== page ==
I am not religious, but have developed a soothing sense of wonder in this acceptance. Life is such a blessing. Human life is, perhaps, a not entirely successful experiment and we may never learn to tame our destructive ways. But we thread the air around us with such wonders, such joys, and such hopes. I don’t imagine that rabbits sit on the slope of a grassy field, paralysed with terror or rapt with awe at that sure but uncertain knowledge of the void of space, the unfathomable lurch of eternity, the terrible finality of death. And maybe, because of that, being a rabbit would be easier. We humans do face that and somehow, we get on with our dreams, with our ambitions, with our caring and nurturing, with our loving.
We falter and fail, and take beautiful, defiant stands against that failure. It is why in Twice the Speed of Dark, Caitlin, the girl telling her story from death says “I long for the chance to face the eternal dark of death once more” because it is in facing it that we learn how blessedly alive we are.
(Thank you so much Lulu for such a wonderful guest post.)
About Lulu Allison
Lulu Allison has spent most of her life as a visual artist. She attended Central St Martin’s School of Art then spent a number of years travelling and living abroad. Amongst the bar-tending and cleaning jobs, highlights of these years include: in New Zealand, playing drums for King Loser and bass for Dimmer. In Germany, making spectacle hinges in a small factory and nearly designing the new Smurfs. In Amsterdam painting a landmark mural on a four storey squat. In Fiji and California, teaching scuba diving.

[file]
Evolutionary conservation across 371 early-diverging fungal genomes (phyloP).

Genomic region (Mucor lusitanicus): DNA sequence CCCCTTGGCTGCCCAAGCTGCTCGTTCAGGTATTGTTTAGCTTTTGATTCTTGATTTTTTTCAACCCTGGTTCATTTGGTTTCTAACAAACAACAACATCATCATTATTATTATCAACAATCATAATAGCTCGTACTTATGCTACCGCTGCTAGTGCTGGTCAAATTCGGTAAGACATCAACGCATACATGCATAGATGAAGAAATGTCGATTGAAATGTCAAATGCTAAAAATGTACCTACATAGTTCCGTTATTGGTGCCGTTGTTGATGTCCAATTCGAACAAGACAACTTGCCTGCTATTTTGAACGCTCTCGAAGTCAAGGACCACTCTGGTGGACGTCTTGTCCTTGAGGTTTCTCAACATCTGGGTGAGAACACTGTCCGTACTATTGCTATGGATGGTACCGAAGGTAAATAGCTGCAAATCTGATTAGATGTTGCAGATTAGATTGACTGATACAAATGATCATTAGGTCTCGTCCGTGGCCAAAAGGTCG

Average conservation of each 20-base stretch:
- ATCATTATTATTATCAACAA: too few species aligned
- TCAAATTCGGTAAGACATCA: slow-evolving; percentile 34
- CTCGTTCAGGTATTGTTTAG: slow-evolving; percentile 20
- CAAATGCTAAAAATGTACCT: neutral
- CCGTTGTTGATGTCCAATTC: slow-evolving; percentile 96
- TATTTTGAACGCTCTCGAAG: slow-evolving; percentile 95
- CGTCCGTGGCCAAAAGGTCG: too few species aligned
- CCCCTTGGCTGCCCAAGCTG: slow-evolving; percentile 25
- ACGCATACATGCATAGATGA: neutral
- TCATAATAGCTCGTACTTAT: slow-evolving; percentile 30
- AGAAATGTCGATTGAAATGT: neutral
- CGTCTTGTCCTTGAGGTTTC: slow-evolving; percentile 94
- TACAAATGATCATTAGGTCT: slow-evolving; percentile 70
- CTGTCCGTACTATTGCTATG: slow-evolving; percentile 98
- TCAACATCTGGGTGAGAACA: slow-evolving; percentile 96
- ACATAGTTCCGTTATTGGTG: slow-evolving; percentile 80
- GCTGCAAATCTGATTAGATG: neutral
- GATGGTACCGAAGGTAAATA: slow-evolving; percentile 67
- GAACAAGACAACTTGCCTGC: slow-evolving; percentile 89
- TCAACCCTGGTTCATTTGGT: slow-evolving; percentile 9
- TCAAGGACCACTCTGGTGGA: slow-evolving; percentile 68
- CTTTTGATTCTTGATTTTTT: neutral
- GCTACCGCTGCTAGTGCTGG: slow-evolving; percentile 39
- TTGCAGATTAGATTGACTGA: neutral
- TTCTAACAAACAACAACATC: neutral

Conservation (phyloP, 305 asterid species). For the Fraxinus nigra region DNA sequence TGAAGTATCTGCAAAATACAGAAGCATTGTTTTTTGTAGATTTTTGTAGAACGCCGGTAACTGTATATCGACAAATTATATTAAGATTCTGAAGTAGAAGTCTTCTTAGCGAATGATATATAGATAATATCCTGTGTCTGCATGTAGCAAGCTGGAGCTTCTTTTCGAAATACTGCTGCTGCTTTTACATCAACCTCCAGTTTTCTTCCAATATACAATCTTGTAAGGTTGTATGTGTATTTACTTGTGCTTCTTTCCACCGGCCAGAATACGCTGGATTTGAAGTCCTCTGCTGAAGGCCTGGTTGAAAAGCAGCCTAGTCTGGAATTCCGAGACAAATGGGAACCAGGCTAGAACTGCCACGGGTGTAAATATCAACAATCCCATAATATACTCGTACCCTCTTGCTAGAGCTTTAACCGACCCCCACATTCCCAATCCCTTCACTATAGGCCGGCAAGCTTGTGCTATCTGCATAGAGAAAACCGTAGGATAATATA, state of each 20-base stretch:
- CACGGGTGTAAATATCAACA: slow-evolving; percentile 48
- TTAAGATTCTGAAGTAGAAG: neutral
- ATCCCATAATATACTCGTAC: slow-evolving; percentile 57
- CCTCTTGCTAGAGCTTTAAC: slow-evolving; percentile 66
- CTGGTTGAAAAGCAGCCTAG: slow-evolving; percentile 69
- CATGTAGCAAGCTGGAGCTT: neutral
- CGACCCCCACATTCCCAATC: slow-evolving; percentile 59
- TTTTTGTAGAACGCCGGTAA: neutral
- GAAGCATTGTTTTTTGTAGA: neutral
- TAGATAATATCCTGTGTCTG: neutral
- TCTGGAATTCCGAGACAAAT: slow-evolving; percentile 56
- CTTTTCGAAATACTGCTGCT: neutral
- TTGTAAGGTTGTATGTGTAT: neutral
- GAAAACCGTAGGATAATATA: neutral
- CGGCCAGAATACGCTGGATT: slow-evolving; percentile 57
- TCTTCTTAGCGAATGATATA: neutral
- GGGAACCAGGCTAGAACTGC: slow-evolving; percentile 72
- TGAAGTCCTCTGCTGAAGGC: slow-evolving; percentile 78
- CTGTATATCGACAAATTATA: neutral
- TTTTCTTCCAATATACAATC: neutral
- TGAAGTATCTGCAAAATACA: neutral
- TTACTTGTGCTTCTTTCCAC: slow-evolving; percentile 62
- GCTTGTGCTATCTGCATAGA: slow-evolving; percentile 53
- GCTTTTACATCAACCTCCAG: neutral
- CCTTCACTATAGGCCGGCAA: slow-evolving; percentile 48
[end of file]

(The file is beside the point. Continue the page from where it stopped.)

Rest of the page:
After a decade of wandering, she returned to the UK, where she had two children and focused on art. She completed a fine art MA and exhibited her lens-based work and site-specific installations in group and solo shows.
In 2013 what began as an art project took her into writing and she unexpectedly discovered what she should have been doing all along.
Twice the Speed of Dark is her first book. She is currently writing a second, called Wetlands.